University of Surrey. (2014, January 20). Daily rhythms of our genes are disrupted when sleep times shift. ScienceDaily. Retrieved December 18, 2014 from www.sciencedaily.com/releases/2014/01/140120173334.htm
University of Surrey. "Daily rhythms of our genes are disrupted when sleep times shift." ScienceDaily. www.sciencedaily.com/releases/2014/01/140120173334.htm (accessed December 18, 2014).

Share This


More From ScienceDaily



More Health & Medicine News

Thursday, December 18, 2014

Featured Research

from universities, journals, and other organizations


Featured Videos

from AP, Reuters, AFP, and other news services

Kids Die While Under Protective Services

Kids Die While Under Protective Services

AP (Dec. 18, 2014) — As part of a six-month investigation of child maltreatment deaths, the AP found that hundreds of deaths from horrific abuse and neglect could have been prevented. AP's Haven Daley reports. (Dec. 18) Video provided by AP
Powered by NewsLook.com
UN: Up to One Million Facing Hunger in Ebola-Hit Countries

UN: Up to One Million Facing Hunger in Ebola-Hit Countries

AFP (Dec. 17, 2014) — Border closures, quarantines and crop losses in West African nations battling the Ebola virus could lead to as many as one million people going hungry, UN food agencies said on Wednesday. Duration: 00:52 Video provided by AFP
Powered by NewsLook.com
When You Lose Weight, This Is Where The Fat Goes

When You Lose Weight, This Is Where The Fat Goes

Newsy (Dec. 17, 2014) — Can fat disappear into thin air? New research finds that during weight loss, over 80 percent of a person's fat molecules escape through the lungs. Video provided by Newsy
Powered by NewsLook.com
Why Your Boss Should Let You Sleep In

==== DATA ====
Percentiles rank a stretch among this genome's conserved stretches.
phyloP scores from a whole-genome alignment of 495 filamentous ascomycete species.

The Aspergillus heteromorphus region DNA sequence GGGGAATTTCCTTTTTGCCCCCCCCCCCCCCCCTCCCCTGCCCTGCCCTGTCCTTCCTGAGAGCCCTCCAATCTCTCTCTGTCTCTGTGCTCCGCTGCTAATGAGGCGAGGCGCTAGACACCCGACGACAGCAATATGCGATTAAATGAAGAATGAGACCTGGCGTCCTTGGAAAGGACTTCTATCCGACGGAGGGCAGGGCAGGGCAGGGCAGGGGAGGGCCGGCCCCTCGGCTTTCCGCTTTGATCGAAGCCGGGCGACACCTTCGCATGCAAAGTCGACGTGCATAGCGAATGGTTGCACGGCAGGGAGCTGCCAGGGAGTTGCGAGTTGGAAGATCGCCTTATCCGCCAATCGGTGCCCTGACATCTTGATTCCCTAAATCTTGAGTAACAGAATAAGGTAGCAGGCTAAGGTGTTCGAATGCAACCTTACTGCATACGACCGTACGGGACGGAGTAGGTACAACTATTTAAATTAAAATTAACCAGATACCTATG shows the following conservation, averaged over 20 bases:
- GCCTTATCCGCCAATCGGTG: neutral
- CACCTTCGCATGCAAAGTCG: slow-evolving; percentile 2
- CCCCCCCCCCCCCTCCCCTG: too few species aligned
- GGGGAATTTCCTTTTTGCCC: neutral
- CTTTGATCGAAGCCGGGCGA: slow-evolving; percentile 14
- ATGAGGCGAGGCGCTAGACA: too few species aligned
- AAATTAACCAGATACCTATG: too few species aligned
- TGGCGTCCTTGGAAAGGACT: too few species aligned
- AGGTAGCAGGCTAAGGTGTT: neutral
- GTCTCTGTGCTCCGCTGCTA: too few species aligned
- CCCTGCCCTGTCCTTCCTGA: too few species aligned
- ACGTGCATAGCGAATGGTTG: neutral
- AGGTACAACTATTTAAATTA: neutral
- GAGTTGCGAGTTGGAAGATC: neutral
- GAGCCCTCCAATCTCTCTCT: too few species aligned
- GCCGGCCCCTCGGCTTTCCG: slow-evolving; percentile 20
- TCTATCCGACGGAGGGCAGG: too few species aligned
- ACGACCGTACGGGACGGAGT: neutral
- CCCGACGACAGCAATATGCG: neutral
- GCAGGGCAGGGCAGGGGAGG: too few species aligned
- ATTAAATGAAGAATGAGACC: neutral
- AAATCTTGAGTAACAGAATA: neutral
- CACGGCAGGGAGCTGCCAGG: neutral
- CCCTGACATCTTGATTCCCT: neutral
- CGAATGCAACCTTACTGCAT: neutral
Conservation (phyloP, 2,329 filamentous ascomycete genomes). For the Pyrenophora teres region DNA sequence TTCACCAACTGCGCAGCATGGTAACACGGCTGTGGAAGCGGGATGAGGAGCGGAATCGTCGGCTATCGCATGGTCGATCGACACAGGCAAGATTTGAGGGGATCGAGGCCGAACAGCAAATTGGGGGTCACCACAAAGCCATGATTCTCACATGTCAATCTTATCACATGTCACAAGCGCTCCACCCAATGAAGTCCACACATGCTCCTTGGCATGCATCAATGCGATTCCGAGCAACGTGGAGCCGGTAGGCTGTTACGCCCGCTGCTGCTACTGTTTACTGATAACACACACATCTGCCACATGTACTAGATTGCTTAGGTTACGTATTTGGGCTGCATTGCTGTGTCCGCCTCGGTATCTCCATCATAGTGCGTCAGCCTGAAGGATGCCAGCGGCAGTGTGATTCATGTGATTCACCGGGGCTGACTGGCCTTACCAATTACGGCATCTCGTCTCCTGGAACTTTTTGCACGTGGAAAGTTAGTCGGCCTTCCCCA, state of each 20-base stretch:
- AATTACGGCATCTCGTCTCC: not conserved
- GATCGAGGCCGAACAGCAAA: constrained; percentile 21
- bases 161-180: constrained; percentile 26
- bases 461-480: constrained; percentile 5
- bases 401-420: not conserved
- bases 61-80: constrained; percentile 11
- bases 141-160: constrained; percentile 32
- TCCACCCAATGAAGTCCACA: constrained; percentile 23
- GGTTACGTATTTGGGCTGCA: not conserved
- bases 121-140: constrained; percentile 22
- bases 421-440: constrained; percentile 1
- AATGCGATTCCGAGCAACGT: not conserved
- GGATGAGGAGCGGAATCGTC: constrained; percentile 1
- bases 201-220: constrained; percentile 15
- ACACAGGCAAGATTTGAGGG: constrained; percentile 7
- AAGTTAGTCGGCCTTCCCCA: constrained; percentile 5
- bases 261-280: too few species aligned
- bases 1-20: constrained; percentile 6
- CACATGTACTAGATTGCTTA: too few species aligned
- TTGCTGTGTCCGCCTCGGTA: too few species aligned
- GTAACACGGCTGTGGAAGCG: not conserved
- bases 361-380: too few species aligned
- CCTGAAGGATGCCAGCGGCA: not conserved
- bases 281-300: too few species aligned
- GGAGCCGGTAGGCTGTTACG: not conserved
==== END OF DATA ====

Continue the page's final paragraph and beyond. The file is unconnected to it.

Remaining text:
Why Your Boss Should Let You Sleep In

Newsy (Dec. 17, 2014) — According to research out of the University of Pennsylvania, waking up for work is the biggest factor that causes Americans to lose sleep. Video provided by Newsy
Powered by NewsLook.com

Search ScienceDaily

Number of stories in archives: 140,361

Find with keyword(s):
 
Enter a keyword or phrase to search ScienceDaily for related topics and research stories.

Save/Print:
Share:  

Breaking News:

Strange & Offbeat Stories

 

Health & Medicine

Mind & Brain

Living & Well

In Other News

... from NewsDaily.com

Science News

Health News

Environment News

Technology News



Save/Print:
Share:  

Free Subscriptions


Get the latest science news with ScienceDaily's free email newsletters, updated daily and weekly. Or view hourly updated newsfeeds in your RSS reader:

Get Social & Mobile


Keep up to date with the latest news from ScienceDaily via social networks and mobile apps:

Have Feedback?


Tell us what you think of ScienceDaily -- we welcome both positive and negative comments. Have any problems using the site? Questions?
Mobile iPhone Android Web
Follow Facebook Twitter Google+
Subscribe RSS Feeds Email Newsletters
Latest Headlines Health & Medicine Mind & Brain Space & Time Matter & Energy Computers & Math Plants & Animals Earth & Climate Fossils & Ruins